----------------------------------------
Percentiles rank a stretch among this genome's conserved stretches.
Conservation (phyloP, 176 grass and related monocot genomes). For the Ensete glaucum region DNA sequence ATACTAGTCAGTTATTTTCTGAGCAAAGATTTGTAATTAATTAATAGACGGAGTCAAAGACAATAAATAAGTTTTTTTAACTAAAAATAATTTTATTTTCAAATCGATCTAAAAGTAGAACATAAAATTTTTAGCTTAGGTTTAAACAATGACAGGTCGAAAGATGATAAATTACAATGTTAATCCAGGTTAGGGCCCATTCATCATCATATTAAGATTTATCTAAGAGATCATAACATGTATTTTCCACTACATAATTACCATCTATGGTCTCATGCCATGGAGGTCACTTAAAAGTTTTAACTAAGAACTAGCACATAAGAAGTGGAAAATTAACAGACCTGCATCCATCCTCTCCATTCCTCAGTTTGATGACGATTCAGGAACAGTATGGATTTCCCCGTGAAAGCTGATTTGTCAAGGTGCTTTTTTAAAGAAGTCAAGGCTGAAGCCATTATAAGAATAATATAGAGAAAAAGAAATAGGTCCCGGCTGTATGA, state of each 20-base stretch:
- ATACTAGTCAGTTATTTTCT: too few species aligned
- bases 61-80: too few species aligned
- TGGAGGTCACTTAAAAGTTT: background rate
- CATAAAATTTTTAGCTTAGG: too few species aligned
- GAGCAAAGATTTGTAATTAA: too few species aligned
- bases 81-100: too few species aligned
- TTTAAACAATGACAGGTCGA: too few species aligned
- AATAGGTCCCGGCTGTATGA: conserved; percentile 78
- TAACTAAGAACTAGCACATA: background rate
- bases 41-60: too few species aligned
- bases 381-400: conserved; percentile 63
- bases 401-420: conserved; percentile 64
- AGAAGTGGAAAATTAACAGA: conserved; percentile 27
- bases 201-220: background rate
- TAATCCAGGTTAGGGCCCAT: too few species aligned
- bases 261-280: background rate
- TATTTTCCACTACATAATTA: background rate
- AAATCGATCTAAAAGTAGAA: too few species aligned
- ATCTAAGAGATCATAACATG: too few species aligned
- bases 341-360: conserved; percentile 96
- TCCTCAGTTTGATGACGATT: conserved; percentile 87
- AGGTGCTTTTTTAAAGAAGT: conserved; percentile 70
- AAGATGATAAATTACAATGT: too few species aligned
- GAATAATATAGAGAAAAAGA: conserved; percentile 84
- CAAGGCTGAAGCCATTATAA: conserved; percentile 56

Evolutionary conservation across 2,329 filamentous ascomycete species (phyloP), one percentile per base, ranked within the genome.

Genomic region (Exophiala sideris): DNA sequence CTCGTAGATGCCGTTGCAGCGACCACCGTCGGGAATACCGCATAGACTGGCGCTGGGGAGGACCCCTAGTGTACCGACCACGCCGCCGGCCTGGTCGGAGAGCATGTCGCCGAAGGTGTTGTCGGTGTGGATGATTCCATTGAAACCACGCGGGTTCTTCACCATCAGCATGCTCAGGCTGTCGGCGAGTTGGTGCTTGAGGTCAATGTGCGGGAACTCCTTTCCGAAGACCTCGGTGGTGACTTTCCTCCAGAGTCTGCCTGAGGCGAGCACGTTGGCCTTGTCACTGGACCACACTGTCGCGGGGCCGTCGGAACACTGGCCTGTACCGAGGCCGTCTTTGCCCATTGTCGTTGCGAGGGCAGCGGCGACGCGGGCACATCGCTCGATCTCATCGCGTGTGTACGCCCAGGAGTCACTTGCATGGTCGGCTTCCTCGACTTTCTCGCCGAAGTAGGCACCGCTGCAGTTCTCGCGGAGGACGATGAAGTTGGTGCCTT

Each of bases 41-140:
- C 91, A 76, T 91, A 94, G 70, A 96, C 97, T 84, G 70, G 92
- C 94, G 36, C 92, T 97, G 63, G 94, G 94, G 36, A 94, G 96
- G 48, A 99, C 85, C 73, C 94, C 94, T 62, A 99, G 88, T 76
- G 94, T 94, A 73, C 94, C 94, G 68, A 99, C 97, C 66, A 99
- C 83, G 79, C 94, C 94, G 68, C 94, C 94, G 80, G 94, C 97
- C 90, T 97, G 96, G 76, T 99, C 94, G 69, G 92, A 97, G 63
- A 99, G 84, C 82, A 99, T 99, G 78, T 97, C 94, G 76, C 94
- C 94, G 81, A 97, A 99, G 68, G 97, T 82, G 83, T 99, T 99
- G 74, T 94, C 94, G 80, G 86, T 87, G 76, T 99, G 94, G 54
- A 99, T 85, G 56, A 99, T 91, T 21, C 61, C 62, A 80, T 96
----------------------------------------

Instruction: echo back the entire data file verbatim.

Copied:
Percentiles rank a stretch among this genome's conserved stretches.
Conservation (phyloP, 176 grass and related monocot genomes). For the Ensete glaucum region DNA sequence ATACTAGTCAGTTATTTTCTGAGCAAAGATTTGTAATTAATTAATAGACGGAGTCAAAGACAATAAATAAGTTTTTTTAACTAAAAATAATTTTATTTTCAAATCGATCTAAAAGTAGAACATAAAATTTTTAGCTTAGGTTTAAACAATGACAGGTCGAAAGATGATAAATTACAATGTTAATCCAGGTTAGGGCCCATTCATCATCATATTAAGATTTATCTAAGAGATCATAACATGTATTTTCCACTACATAATTACCATCTATGGTCTCATGCCATGGAGGTCACTTAAAAGTTTTAACTAAGAACTAGCACATAAGAAGTGGAAAATTAACAGACCTGCATCCATCCTCTCCATTCCTCAGTTTGATGACGATTCAGGAACAGTATGGATTTCCCCGTGAAAGCTGATTTGTCAAGGTGCTTTTTTAAAGAAGTCAAGGCTGAAGCCATTATAAGAATAATATAGAGAAAAAGAAATAGGTCCCGGCTGTATGA, state of each 20-base stretch:
- ATACTAGTCAGTTATTTTCT: too few species aligned
- bases 61-80: too few species aligned
- TGGAGGTCACTTAAAAGTTT: background rate
- CATAAAATTTTTAGCTTAGG: too few species aligned
- GAGCAAAGATTTGTAATTAA: too few species aligned
- bases 81-100: too few species aligned
- TTTAAACAATGACAGGTCGA: too few species aligned
- AATAGGTCCCGGCTGTATGA: conserved; percentile 78
- TAACTAAGAACTAGCACATA: background rate
- bases 41-60: too few species aligned
- bases 381-400: conserved; percentile 63
- bases 401-420: conserved; percentile 64
- AGAAGTGGAAAATTAACAGA: conserved; percentile 27
- bases 201-220: background rate
- TAATCCAGGTTAGGGCCCAT: too few species aligned
- bases 261-280: background rate
- TATTTTCCACTACATAATTA: background rate
- AAATCGATCTAAAAGTAGAA: too few species aligned
- ATCTAAGAGATCATAACATG: too few species aligned
- bases 341-360: conserved; percentile 96
- TCCTCAGTTTGATGACGATT: conserved; percentile 87
- AGGTGCTTTTTTAAAGAAGT: conserved; percentile 70
- AAGATGATAAATTACAATGT: too few species aligned
- GAATAATATAGAGAAAAAGA: conserved; percentile 84
- CAAGGCTGAAGCCATTATAA: conserved; percentile 56

Evolutionary conservation across 2,329 filamentous ascomycete species (phyloP), one percentile per base, ranked within the genome.

Genomic region (Exophiala sideris): DNA sequence CTCGTAGATGCCGTTGCAGCGACCACCGTCGGGAATACCGCATAGACTGGCGCTGGGGAGGACCCCTAGTGTACCGACCACGCCGCCGGCCTGGTCGGAGAGCATGTCGCCGAAGGTGTTGTCGGTGTGGATGATTCCATTGAAACCACGCGGGTTCTTCACCATCAGCATGCTCAGGCTGTCGGCGAGTTGGTGCTTGAGGTCAATGTGCGGGAACTCCTTTCCGAAGACCTCGGTGGTGACTTTCCTCCAGAGTCTGCCTGAGGCGAGCACGTTGGCCTTGTCACTGGACCACACTGTCGCGGGGCCGTCGGAACACTGGCCTGTACCGAGGCCGTCTTTGCCCATTGTCGTTGCGAGGGCAGCGGCGACGCGGGCACATCGCTCGATCTCATCGCGTGTGTACGCCCAGGAGTCACTTGCATGGTCGGCTTCCTCGACTTTCTCGCCGAAGTAGGCACCGCTGCAGTTCTCGCGGAGGACGATGAAGTTGGTGCCTT

Each of bases 41-140:
- C 91, A 76, T 91, A 94, G 70, A 96, C 97, T 84, G 70, G 92
- C 94, G 36, C 92, T 97, G 63, G 94, G 94, G 36, A 94, G 96
- G 48, A 99, C 85, C 73, C 94, C 94, T 62, A 99, G 88, T 76
- G 94, T 94, A 73, C 94, C 94, G 68, A 99, C 97, C 66, A 99
- C 83, G 79, C 94, C 94, G 68, C 94, C 94, G 80, G 94, C 97
- C 90, T 97, G 96, G 76, T 99, C 94, G 69, G 92, A 97, G 63
- A 99, G 84, C 82, A 99, T 99, G 78, T 97, C 94, G 76, C 94
- C 94, G 81, A 97, A 99, G 68, G 97, T 82, G 83, T 99, T 99
- G 74, T 94, C 94, G 80, G 86, T 87, G 76, T 99, G 94, G 54
- A 99, T 85, G 56, A 99, T 91, T 21, C 61, C 62, A 80, T 96